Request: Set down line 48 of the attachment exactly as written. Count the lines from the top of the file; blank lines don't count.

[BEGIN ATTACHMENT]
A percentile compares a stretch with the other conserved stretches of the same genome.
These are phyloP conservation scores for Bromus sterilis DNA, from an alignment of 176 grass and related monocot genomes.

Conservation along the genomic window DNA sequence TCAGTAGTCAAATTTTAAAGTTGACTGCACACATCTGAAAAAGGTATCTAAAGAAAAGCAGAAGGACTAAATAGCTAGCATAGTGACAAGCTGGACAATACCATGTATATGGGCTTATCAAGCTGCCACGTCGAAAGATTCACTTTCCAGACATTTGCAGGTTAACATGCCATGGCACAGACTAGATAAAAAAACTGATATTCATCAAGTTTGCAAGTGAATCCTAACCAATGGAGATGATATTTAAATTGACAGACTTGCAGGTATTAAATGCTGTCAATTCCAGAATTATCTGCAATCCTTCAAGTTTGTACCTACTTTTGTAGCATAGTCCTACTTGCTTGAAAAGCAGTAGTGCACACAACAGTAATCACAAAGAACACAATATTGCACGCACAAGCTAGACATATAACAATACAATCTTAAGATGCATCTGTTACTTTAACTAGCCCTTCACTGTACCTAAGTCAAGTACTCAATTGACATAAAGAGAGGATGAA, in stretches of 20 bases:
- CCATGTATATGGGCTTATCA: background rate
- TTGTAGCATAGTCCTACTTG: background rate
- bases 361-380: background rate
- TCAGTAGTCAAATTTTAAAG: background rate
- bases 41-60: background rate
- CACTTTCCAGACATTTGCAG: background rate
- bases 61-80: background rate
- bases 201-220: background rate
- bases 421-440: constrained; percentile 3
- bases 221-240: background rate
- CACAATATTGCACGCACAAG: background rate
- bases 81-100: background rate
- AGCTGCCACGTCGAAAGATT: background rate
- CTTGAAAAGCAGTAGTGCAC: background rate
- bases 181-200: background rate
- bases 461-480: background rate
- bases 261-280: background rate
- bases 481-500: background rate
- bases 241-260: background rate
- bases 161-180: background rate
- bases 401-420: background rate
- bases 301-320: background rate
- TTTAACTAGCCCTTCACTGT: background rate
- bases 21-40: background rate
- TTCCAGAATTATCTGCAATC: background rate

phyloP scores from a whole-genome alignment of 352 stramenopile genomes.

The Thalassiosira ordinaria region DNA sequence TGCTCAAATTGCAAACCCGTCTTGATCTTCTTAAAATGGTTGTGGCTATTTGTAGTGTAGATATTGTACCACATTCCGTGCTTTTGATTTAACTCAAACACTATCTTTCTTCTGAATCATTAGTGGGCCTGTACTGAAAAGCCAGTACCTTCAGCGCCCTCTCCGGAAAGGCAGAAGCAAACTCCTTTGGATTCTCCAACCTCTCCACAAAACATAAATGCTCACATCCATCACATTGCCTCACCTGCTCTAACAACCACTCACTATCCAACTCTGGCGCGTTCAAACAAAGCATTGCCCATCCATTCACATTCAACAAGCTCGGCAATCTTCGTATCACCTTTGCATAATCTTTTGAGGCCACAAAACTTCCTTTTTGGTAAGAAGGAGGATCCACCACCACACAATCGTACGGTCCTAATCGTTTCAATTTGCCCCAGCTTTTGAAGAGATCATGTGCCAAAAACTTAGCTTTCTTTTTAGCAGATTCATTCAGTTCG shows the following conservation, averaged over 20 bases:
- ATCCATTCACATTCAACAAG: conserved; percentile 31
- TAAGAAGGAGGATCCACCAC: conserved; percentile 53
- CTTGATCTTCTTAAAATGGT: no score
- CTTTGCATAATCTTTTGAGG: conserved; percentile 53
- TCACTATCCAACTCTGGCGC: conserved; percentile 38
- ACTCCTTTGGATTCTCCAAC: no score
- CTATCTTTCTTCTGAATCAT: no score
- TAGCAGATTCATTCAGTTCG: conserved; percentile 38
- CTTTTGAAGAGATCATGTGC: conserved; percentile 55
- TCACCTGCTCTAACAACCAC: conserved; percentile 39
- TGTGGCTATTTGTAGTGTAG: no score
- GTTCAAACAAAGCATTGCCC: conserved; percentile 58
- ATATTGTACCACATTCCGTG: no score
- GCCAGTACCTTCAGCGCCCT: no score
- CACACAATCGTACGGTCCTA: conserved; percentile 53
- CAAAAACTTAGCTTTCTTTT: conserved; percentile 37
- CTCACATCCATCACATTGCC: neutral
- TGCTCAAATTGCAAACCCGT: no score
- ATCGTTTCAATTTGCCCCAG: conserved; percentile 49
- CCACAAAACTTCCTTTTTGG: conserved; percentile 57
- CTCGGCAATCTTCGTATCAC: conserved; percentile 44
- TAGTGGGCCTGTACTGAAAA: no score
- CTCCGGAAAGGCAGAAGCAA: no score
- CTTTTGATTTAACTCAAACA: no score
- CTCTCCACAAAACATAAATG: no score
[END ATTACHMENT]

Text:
- TGCTCAAATTGCAAACCCGT: no score